June 2019 marks the 75th Anniversary of D-Day, a pivotal and monumental moment for the Allied Forces in WWII. Though not the end of the war, “Operation Overlord” certainly was the beginning of the end.

A quick overview:

During World War II (1939-1945), the Battle of Normandy, which lasted from June 1944 to August 1944, resulted in the Allied liberation of Western Europe from Nazi Germany’s control. Codenamed “Operation Overlord,” the battle began on June 6, 1944, also known as D-Day, when some 156,000 American, British and Canadian forces landed on five beaches along a 50-mile stretch of the heavily fortified coast of France’s Normandy region.

 

The invasion was one of the largest amphibious military assaults (“Operation Neptune”) in history and required extensive planning. Prior to D-Day, the Allies conducted a large-scale deception campaign designed to mislead the Germans about the intended invasion target. By late August 1944, all of northern France had been liberated, and by the following spring the Allies had defeated the Germans. The Normandy landings have been called the beginning of the end of war in Europe.

 

Allied leaders Franklin Roosevelt and Winston Churchill knew from the start of the war that a massive invasion of mainland Europe would be critical to relieve pressure from the Soviet army fighting the Nazis in the east. Initially, a plan called “Operation Sledgehammer” called for an Allied invasion of ports in northwest France as early as 1943, but Roosevelt and Churchill decided to invade Northern Africa first and attack Europe’s “soft underbelly” through Italy.

 

The idea behind the ruse was to trick the Nazis into thinking that the invasion would occur at Pas-de-Calais, the closest French coastline to England. The Allies used fake radio transmissions, double agents, and even a “phantom army,” commanded by American General George Patton, to throw Germany off the scent.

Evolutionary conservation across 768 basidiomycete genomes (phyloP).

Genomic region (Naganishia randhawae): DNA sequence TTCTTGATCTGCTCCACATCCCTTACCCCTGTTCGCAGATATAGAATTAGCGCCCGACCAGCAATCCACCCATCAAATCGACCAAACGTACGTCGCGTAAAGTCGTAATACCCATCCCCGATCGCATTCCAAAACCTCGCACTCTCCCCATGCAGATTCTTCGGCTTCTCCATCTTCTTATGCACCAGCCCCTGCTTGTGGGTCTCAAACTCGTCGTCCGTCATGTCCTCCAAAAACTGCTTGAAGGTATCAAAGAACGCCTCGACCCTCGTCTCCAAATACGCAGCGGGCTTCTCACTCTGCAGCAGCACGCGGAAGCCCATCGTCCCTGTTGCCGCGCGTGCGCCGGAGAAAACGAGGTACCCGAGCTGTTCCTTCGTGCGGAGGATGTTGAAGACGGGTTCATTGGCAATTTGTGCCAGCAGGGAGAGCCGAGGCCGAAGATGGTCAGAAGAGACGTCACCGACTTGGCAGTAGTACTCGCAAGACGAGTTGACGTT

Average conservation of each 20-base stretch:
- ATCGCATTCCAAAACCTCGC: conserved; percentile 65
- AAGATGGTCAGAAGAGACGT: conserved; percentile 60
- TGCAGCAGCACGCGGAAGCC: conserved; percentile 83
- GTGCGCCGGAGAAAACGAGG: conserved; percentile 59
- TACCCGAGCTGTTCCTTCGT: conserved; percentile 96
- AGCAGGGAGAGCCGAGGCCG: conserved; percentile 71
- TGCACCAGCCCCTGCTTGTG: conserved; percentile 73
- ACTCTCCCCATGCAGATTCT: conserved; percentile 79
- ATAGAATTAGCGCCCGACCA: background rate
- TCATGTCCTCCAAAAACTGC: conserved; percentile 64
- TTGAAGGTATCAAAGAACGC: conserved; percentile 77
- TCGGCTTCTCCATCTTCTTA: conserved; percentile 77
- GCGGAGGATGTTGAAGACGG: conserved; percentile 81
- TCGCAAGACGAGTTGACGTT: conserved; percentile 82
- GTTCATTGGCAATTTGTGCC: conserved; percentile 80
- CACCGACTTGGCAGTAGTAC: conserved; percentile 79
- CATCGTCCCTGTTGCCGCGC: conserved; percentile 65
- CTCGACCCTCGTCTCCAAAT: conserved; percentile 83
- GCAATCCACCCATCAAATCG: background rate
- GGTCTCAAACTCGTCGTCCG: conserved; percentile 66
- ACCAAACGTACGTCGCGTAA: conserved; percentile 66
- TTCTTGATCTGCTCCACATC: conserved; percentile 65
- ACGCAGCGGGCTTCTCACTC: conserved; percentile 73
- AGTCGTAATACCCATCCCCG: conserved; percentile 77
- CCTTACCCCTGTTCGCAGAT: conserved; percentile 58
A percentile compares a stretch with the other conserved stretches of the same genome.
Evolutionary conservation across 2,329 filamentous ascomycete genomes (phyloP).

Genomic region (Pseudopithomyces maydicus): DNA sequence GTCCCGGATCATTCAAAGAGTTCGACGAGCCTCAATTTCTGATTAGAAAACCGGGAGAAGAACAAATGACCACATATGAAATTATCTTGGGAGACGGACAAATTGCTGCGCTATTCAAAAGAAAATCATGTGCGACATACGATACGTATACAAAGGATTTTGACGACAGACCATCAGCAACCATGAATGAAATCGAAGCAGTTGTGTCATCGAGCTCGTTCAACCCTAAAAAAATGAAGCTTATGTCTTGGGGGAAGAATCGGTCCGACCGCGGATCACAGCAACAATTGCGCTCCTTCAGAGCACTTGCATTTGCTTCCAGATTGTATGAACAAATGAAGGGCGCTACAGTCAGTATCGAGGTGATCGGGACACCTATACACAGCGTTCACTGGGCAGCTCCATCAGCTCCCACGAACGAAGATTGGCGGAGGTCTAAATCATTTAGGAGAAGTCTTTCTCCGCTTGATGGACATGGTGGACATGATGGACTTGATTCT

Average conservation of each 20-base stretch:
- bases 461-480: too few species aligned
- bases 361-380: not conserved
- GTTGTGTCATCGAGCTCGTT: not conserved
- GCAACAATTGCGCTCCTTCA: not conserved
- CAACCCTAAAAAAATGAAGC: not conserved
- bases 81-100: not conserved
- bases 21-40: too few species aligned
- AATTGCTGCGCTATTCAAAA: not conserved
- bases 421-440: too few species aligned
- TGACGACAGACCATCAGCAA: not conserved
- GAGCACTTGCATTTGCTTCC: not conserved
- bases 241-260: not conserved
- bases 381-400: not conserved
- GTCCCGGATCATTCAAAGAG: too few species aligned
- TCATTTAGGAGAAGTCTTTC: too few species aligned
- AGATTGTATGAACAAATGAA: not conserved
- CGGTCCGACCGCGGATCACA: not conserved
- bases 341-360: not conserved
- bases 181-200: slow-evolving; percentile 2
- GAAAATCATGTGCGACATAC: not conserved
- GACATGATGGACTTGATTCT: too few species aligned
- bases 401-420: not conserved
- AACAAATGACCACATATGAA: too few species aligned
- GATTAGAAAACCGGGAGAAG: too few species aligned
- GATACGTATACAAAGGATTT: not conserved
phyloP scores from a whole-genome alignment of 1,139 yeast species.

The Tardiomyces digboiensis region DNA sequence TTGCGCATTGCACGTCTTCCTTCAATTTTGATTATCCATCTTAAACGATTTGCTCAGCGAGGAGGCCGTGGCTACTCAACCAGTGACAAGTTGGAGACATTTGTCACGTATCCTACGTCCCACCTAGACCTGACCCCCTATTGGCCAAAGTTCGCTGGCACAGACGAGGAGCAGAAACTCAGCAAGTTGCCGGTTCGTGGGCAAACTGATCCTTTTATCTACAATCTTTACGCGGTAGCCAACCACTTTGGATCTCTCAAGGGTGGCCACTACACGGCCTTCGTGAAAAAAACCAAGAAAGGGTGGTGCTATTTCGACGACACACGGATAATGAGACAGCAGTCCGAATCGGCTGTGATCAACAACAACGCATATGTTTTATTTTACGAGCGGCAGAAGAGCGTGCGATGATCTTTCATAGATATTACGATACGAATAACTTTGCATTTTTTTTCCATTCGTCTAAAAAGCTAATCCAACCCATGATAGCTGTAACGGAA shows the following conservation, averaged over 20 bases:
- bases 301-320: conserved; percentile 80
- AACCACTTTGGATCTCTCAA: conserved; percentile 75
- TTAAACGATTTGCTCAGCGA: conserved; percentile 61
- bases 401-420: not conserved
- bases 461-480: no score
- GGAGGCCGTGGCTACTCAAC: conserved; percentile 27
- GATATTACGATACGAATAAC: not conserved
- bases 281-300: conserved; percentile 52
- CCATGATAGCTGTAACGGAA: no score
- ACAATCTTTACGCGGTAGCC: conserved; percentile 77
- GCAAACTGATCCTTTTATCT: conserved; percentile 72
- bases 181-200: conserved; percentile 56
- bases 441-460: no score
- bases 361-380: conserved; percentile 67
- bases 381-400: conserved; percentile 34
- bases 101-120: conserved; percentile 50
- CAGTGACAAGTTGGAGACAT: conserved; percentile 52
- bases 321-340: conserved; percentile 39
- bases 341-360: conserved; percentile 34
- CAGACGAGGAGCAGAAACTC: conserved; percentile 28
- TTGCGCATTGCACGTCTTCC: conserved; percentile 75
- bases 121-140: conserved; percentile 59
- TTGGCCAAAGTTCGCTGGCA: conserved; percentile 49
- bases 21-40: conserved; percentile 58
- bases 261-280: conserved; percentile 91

Anticipating an Allied invasion somewhere along the French coast, Adolf Hitler charged Field Marshal Erwin Rommel with fortifying Nazi defenses in France. In 1943, Rommel completed construction of the “Atlantic Wall,” Germany’s 2,400-mile line of bunkers, landmines and beach and water obstacles. It’s estimated that the Nazis planted 4 million landmines along Normandy’s beaches.

 

Since Operation Overlord was launched from England, the U.S. military had to ship 7 million tons of supplies to the staging area, including 450,000 tons of ammunition.

 

Troops and supplies were in place by May, but bad weather delayed the launch date of the invasion. On June 5, General Dwight D. Eisenhower, the Supreme Allied Commander in charge of Operation Overlord, decided that the invasion would happen the next day, in part because the weather was still rough and Nazi planes were grounded. That same day, 1,000 British bombers dropped 5,000 tons of munitions on Nazi gun batteries along the Normandy coast to cripple Germany’s defenses before the imminent invasion.

The enormity of that task and the cost in lives surpasses the breadth of our modern, ease-filled imaginations. And we all, as free Americans, owe it to that Greatest Generation to remember their sacrifice, to honor their valor, and to teach the young generations of the high cost of liberty and the true greatness of America.

At ROBAR, we hope to do just that.

“The eyes of the world are upon you. The hopes and prayers of liberty-loving people everywhere march with you.” — Gen. Dwight D. Eisenhower’s message to the troops before the invasion, 1944

Take a moment to honor and remember the sacrifices of those who stormed the beaches that day. The D-Day landings of June 6, 1944, ultimately resulted in the liberation of Europe from NAZI (National Socialist) oppression.

In honor of the 75th Anniversary of Operation Overlord/Flag Day/Father’s Day – 10% Discount on NP3 Plus, NP3, Roguard, and PolyT2 on all complete metal finishes for rifles and shotguns ordered within the month of June.

#GreatestGeneration #SemperVinco #NeverForgotten

 

 

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